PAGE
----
Florus answered the Gaulish orator in a deep voice, and with such a grand flow of words, that the listening Emperor would have enjoyed expressing his approbation, and could not help considering the question as to how many cups of wine his usually placid fellow-countryman might have taken since breakfast to be so excited. When Floras tried to prove that under Hadrian's rule Rome had risen to the highest stage of its manhood, his friend, Demetrius, of Alexandria, interrupted him, and begged him to tell him something about the Emperor's person. Florus willingly acceded to this request, and sketched a brilliant picture of the administrative talent, the learning, and the capability of the Emperor.

"There is only one thing," he cried eagerly, "that I cannot approve of; he is too little at Rome, which is now the core and centre of the world. He must need see every thing for himself, and he is always wandering restlessly through the provinces. I should not care to change with him!"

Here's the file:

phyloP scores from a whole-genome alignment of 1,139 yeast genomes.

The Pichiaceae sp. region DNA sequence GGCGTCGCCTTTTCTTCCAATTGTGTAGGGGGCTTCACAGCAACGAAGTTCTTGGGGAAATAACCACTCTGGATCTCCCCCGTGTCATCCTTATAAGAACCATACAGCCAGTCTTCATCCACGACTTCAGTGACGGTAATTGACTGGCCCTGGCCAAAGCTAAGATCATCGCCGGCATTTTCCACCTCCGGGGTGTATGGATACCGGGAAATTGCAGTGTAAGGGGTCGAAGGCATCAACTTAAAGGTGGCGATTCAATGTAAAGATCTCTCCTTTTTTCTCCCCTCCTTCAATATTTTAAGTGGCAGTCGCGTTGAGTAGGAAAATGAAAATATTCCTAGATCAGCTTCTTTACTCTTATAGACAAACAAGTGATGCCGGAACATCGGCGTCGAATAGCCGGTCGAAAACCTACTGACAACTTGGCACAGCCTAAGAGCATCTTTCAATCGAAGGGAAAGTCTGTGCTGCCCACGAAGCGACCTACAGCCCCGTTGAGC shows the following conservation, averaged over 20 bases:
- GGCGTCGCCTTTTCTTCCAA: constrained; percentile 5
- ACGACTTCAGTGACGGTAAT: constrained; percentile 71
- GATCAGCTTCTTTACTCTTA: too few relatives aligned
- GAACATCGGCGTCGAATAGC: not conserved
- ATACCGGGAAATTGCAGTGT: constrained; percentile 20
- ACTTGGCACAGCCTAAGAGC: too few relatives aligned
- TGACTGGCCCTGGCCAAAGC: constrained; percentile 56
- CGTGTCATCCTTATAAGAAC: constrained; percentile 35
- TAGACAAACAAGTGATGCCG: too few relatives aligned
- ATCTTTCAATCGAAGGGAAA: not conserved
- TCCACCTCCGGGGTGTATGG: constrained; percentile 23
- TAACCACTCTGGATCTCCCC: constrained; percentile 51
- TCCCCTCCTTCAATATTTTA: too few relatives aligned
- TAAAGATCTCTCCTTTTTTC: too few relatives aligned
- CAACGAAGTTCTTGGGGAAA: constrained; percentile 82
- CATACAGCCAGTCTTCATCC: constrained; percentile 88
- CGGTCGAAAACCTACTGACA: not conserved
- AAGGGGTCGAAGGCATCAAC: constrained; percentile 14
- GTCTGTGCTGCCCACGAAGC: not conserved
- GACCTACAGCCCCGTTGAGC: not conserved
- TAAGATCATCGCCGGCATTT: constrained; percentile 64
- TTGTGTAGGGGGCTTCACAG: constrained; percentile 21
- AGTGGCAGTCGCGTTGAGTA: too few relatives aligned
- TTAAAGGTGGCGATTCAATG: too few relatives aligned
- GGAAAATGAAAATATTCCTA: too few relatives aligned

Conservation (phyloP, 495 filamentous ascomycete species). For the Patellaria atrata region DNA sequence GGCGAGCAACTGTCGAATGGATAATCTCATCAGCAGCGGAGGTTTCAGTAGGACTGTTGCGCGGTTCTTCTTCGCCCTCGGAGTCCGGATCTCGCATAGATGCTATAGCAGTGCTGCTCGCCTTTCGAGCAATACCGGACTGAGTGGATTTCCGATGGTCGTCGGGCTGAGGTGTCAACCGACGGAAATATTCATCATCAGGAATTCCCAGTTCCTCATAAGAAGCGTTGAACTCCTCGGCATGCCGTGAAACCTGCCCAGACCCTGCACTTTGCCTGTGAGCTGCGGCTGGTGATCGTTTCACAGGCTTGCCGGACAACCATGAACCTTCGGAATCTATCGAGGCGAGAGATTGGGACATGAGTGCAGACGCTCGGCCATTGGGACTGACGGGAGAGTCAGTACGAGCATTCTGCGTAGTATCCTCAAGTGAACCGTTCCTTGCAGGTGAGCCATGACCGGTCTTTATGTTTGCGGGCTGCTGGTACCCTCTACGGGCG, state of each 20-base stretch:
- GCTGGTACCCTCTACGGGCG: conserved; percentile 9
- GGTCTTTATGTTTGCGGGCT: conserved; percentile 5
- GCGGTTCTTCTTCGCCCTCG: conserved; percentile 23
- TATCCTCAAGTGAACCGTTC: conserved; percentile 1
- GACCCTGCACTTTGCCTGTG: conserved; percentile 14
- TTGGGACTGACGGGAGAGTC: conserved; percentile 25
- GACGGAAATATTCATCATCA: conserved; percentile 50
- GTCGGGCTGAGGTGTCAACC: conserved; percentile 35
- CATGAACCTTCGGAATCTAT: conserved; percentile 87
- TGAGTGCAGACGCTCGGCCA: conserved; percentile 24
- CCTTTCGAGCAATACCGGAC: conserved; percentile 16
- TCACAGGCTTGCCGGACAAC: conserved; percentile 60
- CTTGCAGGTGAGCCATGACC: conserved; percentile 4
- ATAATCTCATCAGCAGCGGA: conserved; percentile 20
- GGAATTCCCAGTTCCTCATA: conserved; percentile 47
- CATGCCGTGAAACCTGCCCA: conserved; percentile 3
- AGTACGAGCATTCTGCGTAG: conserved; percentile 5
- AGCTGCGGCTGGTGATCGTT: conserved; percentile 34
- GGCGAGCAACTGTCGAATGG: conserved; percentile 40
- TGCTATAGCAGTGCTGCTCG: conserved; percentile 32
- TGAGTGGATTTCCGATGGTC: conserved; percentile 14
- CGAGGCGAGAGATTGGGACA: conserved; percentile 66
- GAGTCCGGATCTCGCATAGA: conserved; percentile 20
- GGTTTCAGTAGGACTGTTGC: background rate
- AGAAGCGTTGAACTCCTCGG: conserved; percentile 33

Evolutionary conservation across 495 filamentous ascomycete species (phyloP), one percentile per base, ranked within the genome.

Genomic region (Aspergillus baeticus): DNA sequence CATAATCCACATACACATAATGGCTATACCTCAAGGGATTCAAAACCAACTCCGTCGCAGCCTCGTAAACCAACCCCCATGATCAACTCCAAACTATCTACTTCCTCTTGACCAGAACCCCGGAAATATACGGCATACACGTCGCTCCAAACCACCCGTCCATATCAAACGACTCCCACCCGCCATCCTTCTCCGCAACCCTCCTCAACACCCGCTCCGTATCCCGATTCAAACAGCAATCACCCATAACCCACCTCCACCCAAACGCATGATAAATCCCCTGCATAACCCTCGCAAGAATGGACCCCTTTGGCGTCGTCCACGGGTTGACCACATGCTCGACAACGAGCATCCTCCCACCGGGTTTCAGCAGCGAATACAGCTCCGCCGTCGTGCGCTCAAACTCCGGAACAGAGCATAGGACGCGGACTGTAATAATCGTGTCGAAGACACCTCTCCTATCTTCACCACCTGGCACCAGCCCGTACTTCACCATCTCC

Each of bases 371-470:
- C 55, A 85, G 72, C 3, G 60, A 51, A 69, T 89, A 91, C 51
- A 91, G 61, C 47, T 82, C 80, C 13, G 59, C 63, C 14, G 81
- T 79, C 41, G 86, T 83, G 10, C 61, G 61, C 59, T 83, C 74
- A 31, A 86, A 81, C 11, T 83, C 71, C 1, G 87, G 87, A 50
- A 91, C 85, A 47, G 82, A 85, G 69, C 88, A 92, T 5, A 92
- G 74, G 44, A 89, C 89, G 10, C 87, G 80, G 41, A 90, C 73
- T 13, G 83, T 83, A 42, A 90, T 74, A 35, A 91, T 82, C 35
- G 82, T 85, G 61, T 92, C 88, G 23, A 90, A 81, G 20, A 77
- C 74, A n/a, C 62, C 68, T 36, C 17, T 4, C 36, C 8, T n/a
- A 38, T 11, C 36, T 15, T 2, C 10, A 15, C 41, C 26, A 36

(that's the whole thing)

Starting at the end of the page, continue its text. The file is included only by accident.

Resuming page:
"You have expressed the same ideas in verse," said Favorinus.

"Oh! a jest at supper-time. So long as I am in Alexandria and waiting on Caesar I can make myself very comfortable every day at the 'Olympian table' of this admirable cook."

"But how runs your poem?" asked Pancrates.

"I have forgotten it, and it deserved no better fate," replied Florus.

"But I," laughed the Gaul, "I remember the beginning. The first lines, I think, ran thus:

"'Let others envy Caesar's lot; To wander through Britannia's dales And be snowed up in Scythian vales Is Caesar's taste--I'd rather not?'"

As he heard these words Hadrian struck his fist into the palm of his left hand, and while the feasters were hazarding guesses as to why he was so long in coming to Alexandria, he took out the folding tablet he was in the habit of carrying in his money-bag, and hastily wrote the following lines on the wax face of it: